The following year the authorities arrested and indicted Pierre Laffite. Hoping to take advantage of the situation, the British tried to bribe Jean Laffite and his men into joining their planned attack on New Orleans as part of the War of 1812. Laffite used the British offer to try to get Pierre out of jail. On September 4, 1814, he wrote to Louisiana legislator Jean Blanque:
Though proscribed by my adoptive country, I will never let slip any occasion of serving her, or of proving that she has never ceased to be dear to me…. You will see from [the British documents] the advantages I might have derived from that kind of association. I may have evaded the payment of duties to the custom house; but I have never ceased to be a good citizen; and all the offence I have committed, I was forced to by certain vices in our laws…. I presume…to hope that such proceedings may obtain amelioration of the situation of my unhappy brother, with which view I recommend him particularly to your influence. (2)
Laffite put the point more directly in a letter to Governor Claiborne:
I tender my services to defend [Louisiana against the British]; and the only reward I ask is that a stop be put to the proscription against me and my adherents, by an act of oblivion for all that has been done hitherto. (3)
This had no immediate effect, as Pierre had already broken out of jail. Claiborne proceeded with an already-planned expedition to destroy the Barataria smuggling base, which the navy did on September 16.
By October, however, General Andrew Jackson, tasked with the defence of New Orleans, was eager for any help he could find – particularly men and gunflints, which the Laffites had in abundance. Both Jean and Pierre Laffite were assigned to Jackson’s staff, acting mainly as couriers. Their men performed well against the British attack on January 8, 1815. Jackson praised them in his congratulatory address to the army. The Laffites and their followers had been promised a full presidential pardon: the charges of smuggling and piracy were dropped. It is questionable whether the pirates made a decisive difference to the outcome of the Battle of New Orleans (they made up a very small proportion of Jackson’s forces); however, had Laffite chosen to help the British, the results of the battle could have been quite different.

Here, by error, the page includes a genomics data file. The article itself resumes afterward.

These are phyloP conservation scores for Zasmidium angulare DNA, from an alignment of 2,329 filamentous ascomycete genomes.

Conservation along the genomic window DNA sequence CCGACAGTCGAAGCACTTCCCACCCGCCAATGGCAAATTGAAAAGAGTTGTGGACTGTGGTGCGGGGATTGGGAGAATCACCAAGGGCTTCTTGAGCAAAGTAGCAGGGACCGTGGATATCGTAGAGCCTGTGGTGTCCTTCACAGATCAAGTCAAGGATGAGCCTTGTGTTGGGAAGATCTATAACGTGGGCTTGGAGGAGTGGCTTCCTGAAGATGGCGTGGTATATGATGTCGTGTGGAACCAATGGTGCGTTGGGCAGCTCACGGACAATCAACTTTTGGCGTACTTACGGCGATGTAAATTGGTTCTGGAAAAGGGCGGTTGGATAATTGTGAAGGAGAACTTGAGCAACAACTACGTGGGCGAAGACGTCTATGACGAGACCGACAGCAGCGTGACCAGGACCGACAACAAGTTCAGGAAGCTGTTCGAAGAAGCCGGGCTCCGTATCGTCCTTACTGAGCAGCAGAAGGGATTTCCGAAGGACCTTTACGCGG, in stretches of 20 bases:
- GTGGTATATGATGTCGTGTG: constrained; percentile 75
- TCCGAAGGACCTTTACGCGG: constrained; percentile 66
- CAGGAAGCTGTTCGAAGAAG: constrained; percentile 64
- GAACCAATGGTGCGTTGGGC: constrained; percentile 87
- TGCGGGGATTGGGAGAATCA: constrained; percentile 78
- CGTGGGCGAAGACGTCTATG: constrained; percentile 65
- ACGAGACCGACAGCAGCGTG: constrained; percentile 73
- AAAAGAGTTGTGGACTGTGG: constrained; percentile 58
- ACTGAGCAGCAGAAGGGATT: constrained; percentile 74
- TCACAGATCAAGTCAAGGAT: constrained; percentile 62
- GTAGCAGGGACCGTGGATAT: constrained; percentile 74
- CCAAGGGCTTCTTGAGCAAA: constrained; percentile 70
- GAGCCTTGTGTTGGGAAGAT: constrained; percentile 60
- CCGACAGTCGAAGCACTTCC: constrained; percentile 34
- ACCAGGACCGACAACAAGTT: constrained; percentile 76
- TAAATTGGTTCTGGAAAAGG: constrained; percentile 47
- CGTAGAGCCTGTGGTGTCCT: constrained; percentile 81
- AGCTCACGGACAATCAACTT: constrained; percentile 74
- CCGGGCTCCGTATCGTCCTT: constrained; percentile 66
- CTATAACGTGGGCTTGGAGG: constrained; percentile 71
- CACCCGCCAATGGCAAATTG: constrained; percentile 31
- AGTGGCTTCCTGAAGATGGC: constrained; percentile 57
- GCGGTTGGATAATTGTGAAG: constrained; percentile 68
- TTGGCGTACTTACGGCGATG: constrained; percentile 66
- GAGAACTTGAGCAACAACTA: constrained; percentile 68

Spies for Spain
The Laffites’ next money-making scheme entailed serving as spies for Spain in the Mexican War of Independence. The brothers became party to a plan to assist the Mexican revolutionaries through a land campaign against Texas and a maritime assault at Tampico. Rather than risk themselves in the adventure, they fed Spain information about the insurgents’ plans. With their earnings from Spain, they hoped to re-establish their fleet, and they hoped that Spain might allow them to privateer as a cover for their espionage.
In 1816 Jean Laffite and his friend Arsène Latour undertook a secret mapping expedition on behalf of Spain. They traversed the Missouri Territory (later the Arkansas Territory) to the navigable headwaters of the Arkansas River, a journey of over 1,500 miles. You can read about this expedition in the Encyclopedia of Arkansas History & Culture.